Sharks, Bees and Humans forage and explore in many of the same ways. Researchers at University of Arizona studied the foraging and exploring patterns of a number of creatures in their habitats (1). In particular, they looked at the Hadza people of Tanzania who still forage and hunt in the same way that our ancestors did. To their amazement, they found similar patterns of activities among broad species.
The pattern is known as the Levy walk and is based on mathematical principles. The same patterns exist when foraging for food or walking around an amusement park (2). It entails short movements around a particular area and then longer movements into newer areas.
Co-author and anthropologist Brian Woods from Yale states, “Detecting this pattern among the Hadza, as has been found in several other species, tells us that such patterns are likely the result of general foraging strategies that many species adopt, across a wide variety of contexts” (3). They argue that understanding how these patterns work may eventually influence urban development.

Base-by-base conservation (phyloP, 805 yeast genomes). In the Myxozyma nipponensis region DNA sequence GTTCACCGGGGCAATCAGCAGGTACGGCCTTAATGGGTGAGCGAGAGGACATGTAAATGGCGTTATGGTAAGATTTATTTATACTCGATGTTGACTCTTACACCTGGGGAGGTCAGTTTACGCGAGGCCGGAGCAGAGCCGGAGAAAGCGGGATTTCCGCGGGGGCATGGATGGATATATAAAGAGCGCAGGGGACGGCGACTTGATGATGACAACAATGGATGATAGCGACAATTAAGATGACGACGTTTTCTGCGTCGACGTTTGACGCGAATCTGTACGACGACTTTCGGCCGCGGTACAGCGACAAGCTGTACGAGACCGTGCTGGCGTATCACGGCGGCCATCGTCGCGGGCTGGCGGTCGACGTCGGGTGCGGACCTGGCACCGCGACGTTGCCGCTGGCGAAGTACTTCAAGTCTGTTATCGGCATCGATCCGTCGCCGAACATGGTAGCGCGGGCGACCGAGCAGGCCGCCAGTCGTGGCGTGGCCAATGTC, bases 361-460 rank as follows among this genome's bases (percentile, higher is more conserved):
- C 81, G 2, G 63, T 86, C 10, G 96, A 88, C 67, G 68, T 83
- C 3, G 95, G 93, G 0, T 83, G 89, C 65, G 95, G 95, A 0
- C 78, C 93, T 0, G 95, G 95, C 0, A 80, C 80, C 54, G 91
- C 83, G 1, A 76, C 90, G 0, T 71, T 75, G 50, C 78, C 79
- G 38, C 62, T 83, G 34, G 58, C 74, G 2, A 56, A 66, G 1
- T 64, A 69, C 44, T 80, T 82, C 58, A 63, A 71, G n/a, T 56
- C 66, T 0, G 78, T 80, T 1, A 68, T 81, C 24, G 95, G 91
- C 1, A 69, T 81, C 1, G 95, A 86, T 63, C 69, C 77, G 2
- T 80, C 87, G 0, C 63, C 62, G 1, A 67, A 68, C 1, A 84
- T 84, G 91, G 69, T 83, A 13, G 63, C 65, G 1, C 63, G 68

It is possible that this process is based on our evolutionary development to create net effects in an area. The short movements help us find the things we need for survival. Once an area is canvassed, we then move to change the environment and search again in a new area. At present, the researchers desire to conduct more studies to determine the actual reasons for and how these patterns may have influenced the societal development (4).
Putting this within an urban context, we may find that having local pockets of retail to serve basic needs of local residents with larger commercial areas could have some benefit. People will forage their neighborhoods and walk to the local grocery store but will naturally drive to shop at larger retailers or commercial districts. Getting people out of their houses and walking around can have a large impact on social cohesion and health.